An avalanche of home-grown tomatoes motivated me to get busy in the kitchen. Even though I’ve “put up” countless tomatoes, I still haul out the recipes and double-check the instructions.
So does Lillian Smith, a longtime UC master food preserver from Rio Linda.
“There are so many variables,” Smith said.
Take processing time, for example. “It depends on how you pack the tomatoes and the size,” Smith said. “They could be in the hot-water bath for 40 minutes at the least (for hot packed) up to 75 or 85 minutes (for raw pack).”
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“Raw pack” takes so much time because the tomatoes are actually being cooked inside the jar. That kills bacteria as well as seals the jar.
Don’t be surprised by the amount of juice that collects at the bottom of the jar during processing. That’s normal, Smith said. Cooking makes the tomato solids rise to the top, pressing the juice down.
“Remember: It doesn’t have to look perfect,” Smith said. “There’s ‘show pack’ (for winning blue ribbons) and there’s ‘family pack’ (for what you serve your family). Most of the time, family pack is just fine.”
Here are more tips:
• For canning tomatoes and tomato-based products (such as salsa), use recipes created after 1988. That’s when the USDA changed its basic recommendations including processing times and those updates may not be reflected in earlier recipes.
• Start with sterilized jars, metal bands and lids. The jars can be washed in the dishwasher and kept there until ready for use. Or use the same large canning pot that you will use for the hot-water bath for boiling and sterilizing the jars. Boil the jars, bands and lids for 10 minutes, then keep them in the hot water until ready to use. After the jars are filled, return them to the kettle for processing. Because the water already is pretty warm, this saves energy; the water will return to boiling much faster. And it saves water.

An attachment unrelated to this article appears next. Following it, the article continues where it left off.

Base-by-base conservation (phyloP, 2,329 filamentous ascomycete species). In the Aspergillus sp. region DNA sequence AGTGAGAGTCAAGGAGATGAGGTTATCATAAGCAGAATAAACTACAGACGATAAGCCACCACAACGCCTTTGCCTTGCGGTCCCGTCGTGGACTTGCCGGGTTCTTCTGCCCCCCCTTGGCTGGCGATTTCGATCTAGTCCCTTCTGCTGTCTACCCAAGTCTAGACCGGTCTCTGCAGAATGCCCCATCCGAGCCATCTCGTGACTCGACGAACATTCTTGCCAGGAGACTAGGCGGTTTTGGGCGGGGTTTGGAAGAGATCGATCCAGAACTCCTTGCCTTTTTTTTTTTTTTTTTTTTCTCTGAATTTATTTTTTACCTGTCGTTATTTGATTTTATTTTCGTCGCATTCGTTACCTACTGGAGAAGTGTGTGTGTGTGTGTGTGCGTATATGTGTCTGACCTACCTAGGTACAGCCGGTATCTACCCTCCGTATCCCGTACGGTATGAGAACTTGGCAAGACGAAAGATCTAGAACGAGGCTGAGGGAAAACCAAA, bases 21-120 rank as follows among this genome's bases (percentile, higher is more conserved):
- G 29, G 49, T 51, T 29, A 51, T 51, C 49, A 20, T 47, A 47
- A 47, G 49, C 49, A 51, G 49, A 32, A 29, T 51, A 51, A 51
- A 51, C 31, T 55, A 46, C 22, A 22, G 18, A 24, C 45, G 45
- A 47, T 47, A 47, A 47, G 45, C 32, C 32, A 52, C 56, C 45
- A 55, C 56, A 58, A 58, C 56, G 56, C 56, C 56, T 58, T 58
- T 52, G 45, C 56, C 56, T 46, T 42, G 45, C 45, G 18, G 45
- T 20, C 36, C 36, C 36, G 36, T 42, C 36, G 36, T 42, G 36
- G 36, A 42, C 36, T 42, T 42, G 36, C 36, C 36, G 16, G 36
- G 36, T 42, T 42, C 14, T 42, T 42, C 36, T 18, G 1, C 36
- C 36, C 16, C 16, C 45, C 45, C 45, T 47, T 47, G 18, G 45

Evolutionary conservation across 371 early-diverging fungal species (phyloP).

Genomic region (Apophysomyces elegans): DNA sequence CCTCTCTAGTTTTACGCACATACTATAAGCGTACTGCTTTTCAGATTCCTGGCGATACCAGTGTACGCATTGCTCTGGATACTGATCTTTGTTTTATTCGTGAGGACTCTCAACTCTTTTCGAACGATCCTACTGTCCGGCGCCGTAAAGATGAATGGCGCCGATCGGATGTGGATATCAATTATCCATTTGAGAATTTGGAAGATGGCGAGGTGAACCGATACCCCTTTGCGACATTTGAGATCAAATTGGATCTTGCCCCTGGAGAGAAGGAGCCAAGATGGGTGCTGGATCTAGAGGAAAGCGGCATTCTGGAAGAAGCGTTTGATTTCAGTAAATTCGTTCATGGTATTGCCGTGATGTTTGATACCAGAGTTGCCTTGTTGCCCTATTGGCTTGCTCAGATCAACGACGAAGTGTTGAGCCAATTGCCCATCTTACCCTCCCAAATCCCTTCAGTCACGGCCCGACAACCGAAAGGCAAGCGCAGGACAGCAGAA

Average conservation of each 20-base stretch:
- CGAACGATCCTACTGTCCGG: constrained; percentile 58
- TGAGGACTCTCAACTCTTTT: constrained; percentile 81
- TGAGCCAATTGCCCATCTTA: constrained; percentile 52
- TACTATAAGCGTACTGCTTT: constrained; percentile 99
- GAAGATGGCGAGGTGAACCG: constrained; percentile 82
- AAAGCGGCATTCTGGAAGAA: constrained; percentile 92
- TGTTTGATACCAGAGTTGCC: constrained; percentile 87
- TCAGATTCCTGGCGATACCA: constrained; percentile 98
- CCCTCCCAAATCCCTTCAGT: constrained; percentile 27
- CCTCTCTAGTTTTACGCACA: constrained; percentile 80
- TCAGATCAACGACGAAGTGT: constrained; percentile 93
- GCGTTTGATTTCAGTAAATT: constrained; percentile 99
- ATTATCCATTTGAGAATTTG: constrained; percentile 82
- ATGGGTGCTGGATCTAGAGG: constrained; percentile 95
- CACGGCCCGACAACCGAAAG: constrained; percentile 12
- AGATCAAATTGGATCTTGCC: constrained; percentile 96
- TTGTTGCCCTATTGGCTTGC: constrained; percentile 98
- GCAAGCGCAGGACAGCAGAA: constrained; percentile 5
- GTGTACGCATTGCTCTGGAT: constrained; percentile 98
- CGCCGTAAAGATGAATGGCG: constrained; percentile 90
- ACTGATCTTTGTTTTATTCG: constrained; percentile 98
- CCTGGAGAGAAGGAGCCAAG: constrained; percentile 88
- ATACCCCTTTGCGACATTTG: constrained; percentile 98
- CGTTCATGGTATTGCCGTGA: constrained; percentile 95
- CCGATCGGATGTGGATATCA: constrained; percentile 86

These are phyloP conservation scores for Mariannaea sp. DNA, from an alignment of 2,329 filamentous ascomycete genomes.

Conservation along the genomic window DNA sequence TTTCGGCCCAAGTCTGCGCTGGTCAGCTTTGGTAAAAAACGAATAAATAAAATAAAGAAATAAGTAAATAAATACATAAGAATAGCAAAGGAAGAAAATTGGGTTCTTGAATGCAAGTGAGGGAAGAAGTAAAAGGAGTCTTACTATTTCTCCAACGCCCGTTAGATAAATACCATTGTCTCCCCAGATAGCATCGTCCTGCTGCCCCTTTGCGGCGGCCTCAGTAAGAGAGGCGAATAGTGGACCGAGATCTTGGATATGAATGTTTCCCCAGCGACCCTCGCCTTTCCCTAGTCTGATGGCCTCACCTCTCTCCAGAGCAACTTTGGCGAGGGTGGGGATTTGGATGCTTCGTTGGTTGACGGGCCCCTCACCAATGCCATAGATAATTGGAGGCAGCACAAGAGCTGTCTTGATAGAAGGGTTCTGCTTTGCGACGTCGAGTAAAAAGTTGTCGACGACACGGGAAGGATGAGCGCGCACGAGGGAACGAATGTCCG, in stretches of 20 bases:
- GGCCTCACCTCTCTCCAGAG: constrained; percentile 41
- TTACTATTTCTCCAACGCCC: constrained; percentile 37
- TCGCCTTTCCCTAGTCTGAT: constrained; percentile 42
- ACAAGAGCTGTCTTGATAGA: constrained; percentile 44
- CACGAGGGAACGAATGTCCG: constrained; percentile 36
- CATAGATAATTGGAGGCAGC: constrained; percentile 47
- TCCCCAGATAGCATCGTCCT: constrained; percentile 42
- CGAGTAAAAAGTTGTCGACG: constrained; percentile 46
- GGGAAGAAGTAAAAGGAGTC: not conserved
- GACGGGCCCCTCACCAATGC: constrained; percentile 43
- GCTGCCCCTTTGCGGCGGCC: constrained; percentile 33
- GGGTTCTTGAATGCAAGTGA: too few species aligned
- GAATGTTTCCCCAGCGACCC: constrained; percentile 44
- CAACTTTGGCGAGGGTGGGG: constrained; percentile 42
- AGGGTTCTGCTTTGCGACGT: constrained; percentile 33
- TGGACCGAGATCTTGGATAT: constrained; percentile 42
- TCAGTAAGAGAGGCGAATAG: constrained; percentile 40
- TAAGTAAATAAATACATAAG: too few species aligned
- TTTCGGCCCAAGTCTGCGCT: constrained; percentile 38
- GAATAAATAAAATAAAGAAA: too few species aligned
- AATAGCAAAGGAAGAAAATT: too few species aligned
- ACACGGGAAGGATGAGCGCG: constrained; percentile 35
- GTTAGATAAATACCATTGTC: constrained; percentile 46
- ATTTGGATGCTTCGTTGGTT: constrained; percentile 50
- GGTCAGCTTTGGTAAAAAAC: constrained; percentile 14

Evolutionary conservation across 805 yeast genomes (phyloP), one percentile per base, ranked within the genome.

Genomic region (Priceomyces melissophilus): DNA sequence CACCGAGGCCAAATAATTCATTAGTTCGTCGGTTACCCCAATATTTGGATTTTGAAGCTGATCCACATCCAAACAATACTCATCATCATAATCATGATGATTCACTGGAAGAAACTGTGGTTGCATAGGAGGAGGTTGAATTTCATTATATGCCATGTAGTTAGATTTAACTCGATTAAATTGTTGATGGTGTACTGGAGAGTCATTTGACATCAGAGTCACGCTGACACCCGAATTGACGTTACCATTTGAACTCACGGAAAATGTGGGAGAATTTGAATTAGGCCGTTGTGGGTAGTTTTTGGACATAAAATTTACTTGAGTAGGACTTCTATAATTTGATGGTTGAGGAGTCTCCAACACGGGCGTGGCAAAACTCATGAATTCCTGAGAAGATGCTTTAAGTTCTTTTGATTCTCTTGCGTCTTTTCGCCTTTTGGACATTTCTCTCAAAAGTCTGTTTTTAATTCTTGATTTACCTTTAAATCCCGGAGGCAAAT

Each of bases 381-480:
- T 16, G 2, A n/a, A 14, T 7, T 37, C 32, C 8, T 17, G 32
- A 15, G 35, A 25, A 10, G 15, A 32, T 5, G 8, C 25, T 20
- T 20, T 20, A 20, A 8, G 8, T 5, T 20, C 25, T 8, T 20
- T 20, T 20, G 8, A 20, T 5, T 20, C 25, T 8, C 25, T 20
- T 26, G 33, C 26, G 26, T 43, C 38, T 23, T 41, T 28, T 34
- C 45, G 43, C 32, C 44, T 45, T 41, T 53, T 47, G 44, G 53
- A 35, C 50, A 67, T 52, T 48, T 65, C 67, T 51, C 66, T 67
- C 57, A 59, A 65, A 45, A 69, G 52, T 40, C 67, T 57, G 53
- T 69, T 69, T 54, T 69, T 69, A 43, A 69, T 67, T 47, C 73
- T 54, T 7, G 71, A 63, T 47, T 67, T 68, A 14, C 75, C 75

• Low-acid yellow or orange tomatoes need the same amount of citric acid or bottled lemon juice as standard red tomatoes. Even though they taste sweeter, the pH level of Sun Gold, Lemon Boy and other popular light-skinned tomatoes is about the same as their red counterparts. To acidify them for canning, add to the jar 1/4 teaspoon citric acid or 1 tablespoon bottled lemon juice per pint before adding the tomatoes.
• When removing air bubbles from jars, use a wooden chopstick, skewer or plastic utensil (not metal) as a “bubble freer.” Remember to poke holes through the tomatoes themselves to allow trapped air to escape.
• After the recommended processing time has been reached, remove the jars of tomatoes promptly from the hot-water bath. Use a jar lifter, a specialized tool that clamps around the top of the jar for easy removal. Don’t let the jars sit in the water, Smith said. “The lids can start seeping and you actually will lose your tight seal.”
• When you pull the hot jars out of the water, set them down on a towel. That catches the water off the jars as well as insulates the jars from a cold countertop.